Usually, during the warmer months, long walks on sidewalks and asphalt can trim nails down a bit. However, in the colder months, when the dogs are not out walking as much, nails can often get out of control if they are not trimmed regularly.

Some people cannot get their hound to be quiet and still long enough to do any nail trimming. Here’s where patience and persistence pays off. When we try to calm our hounds by crooning and petting, we inadvertently send the message that it’s OK to panic and be difficult. The best way to handle squirmy and whining dog is to take charge and clip one or two nails at a time (as quickly and safely as possible) and then praise the dog for being good. Keep this up until you can do all of the nails on one paw, then move on to the next. You might even want to start by doing one or two nails a day and only remove the very tip of the nail. That way you are working too quickly for the dog to react. You can always perfect your clipping once your dog gets comfortable with being touched. Remember, if you allow your hound to control the situation, your dog will never be willing to cooperate and nail trimming time will be a job that will always be dreaded (by dog and person).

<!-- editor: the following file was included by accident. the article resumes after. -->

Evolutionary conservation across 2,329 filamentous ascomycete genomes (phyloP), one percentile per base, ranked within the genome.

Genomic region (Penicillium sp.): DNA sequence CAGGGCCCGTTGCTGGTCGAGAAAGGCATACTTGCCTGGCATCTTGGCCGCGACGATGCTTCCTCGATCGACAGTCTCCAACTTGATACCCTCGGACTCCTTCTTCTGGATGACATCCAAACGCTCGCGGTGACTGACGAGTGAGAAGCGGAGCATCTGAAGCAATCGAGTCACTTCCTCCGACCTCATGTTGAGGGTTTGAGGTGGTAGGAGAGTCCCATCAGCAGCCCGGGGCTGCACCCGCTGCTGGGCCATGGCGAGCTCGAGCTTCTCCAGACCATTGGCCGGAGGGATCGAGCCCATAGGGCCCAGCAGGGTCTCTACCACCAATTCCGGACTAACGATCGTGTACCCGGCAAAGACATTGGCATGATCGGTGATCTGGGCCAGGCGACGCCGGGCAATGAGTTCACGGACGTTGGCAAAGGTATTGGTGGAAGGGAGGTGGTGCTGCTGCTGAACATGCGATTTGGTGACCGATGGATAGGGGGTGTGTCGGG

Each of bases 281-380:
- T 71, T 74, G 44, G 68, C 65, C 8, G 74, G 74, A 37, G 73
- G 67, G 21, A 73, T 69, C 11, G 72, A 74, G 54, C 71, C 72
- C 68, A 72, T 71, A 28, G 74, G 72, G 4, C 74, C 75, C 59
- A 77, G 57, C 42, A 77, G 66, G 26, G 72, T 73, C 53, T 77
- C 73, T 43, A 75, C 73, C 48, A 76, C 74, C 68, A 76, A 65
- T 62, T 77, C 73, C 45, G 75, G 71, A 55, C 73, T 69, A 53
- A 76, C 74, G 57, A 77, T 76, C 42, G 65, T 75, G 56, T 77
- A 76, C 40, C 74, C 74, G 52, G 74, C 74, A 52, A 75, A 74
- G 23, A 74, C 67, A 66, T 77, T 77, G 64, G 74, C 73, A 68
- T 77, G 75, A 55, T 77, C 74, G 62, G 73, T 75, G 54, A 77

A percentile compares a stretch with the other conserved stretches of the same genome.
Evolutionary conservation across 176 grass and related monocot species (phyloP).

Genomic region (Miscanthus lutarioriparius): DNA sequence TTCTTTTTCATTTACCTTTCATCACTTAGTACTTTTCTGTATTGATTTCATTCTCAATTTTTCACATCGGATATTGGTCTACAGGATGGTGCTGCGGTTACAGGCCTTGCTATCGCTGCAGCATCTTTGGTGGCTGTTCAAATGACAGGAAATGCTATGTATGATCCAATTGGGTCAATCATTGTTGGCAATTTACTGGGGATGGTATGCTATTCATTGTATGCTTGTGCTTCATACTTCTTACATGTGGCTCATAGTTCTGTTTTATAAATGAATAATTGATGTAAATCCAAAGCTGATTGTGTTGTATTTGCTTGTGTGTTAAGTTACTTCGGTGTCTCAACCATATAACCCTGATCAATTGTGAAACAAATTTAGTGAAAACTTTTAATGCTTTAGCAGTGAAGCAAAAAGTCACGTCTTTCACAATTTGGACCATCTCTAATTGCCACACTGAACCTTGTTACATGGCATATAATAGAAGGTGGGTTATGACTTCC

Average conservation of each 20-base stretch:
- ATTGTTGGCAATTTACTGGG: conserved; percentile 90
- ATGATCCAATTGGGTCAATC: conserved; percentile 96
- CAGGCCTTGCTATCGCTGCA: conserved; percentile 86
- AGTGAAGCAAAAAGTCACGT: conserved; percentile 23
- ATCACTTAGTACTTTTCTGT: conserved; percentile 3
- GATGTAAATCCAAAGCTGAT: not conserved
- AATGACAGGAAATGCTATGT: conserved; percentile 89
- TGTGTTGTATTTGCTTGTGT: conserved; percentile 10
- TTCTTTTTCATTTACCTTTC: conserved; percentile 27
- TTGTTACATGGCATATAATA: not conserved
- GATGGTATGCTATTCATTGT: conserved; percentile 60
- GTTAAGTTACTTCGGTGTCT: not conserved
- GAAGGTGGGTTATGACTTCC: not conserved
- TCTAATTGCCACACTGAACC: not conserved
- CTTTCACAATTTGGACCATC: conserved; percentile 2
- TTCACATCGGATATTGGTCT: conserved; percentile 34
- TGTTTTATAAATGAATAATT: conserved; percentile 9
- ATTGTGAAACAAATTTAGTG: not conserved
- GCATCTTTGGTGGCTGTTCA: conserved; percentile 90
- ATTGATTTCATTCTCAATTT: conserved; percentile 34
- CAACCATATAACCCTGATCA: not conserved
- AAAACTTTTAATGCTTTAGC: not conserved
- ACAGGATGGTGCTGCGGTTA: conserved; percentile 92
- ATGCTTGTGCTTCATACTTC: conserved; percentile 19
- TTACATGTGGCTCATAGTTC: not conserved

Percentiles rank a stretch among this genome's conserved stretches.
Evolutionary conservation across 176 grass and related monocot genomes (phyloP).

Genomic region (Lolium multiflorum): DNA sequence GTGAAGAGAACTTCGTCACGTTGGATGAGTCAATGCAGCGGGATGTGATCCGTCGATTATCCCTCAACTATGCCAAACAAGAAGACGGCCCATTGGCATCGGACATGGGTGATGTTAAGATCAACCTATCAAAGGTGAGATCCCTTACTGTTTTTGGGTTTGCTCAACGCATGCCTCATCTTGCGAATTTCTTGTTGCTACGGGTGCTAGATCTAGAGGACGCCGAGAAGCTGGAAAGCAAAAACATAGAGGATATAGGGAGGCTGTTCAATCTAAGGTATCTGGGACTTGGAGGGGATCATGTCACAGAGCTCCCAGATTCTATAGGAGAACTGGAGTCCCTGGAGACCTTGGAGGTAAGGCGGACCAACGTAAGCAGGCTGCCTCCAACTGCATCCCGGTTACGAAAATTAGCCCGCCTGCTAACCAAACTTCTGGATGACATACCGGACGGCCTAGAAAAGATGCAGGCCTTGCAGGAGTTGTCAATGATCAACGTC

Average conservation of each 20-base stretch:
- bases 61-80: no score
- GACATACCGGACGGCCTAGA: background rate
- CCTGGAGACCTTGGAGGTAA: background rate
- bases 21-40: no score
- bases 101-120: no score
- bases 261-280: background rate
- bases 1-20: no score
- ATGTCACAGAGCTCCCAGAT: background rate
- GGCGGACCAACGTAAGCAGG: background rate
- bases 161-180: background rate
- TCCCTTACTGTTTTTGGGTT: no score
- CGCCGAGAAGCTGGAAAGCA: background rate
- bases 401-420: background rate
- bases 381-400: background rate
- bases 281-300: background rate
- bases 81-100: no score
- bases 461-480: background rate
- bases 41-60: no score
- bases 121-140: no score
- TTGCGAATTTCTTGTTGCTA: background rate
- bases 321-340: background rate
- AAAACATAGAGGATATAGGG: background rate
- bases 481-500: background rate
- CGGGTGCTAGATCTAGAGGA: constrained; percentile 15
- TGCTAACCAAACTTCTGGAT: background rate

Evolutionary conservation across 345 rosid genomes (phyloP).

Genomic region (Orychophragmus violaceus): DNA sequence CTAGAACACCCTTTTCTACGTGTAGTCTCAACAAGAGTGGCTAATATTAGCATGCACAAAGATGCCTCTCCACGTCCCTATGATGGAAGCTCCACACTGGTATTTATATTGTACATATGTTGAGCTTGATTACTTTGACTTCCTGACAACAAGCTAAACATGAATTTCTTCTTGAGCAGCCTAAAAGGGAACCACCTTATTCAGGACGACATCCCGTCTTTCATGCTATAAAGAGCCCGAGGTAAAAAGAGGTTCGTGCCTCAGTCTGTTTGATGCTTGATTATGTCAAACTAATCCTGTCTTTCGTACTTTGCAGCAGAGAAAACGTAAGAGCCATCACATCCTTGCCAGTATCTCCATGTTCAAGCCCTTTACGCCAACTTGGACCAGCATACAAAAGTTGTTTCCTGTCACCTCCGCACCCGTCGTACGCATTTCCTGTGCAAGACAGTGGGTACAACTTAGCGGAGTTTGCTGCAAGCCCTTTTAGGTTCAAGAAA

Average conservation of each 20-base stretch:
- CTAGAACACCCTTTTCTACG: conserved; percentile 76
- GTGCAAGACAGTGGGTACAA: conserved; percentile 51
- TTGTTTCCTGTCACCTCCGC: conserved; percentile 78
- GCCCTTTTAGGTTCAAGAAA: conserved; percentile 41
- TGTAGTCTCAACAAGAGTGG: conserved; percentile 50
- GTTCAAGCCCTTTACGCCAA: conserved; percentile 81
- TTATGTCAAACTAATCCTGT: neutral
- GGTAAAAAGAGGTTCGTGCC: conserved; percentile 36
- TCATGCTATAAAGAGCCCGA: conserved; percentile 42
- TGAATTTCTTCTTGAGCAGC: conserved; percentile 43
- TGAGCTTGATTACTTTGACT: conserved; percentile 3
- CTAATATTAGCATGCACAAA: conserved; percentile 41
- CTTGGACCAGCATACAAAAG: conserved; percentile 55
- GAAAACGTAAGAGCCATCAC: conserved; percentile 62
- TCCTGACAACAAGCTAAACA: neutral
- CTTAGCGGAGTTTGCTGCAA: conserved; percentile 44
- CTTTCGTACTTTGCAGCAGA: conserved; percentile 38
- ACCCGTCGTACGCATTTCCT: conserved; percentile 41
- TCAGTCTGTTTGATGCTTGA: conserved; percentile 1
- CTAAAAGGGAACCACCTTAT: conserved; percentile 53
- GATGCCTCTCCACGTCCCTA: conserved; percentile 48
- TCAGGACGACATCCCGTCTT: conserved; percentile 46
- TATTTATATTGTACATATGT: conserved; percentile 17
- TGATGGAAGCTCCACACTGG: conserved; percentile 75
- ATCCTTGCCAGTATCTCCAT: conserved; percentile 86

If your dog’s nails have been neglected over a long period of time, they may seem very long even after they have been cut. That might be because the quicks have been allowed to become overgrown too. The quicks are the vein inside the toenails and the part that bleeds if you cut the nail too short. You can solve this problem. The quicks can be made to recede over time by cutting the nails frequently over the course of a month. Then, once you have gotten the quicks to recede, it will be easy to keep the nails short all the time. If you noticed when you adopted your greyhound, they most likely had very short nails! That’s because they are kept very short at the track for racing. The quicks have receded way back in the nail from frequent trimming. This is actually the way your dog’s nails should look all the time for optimum health.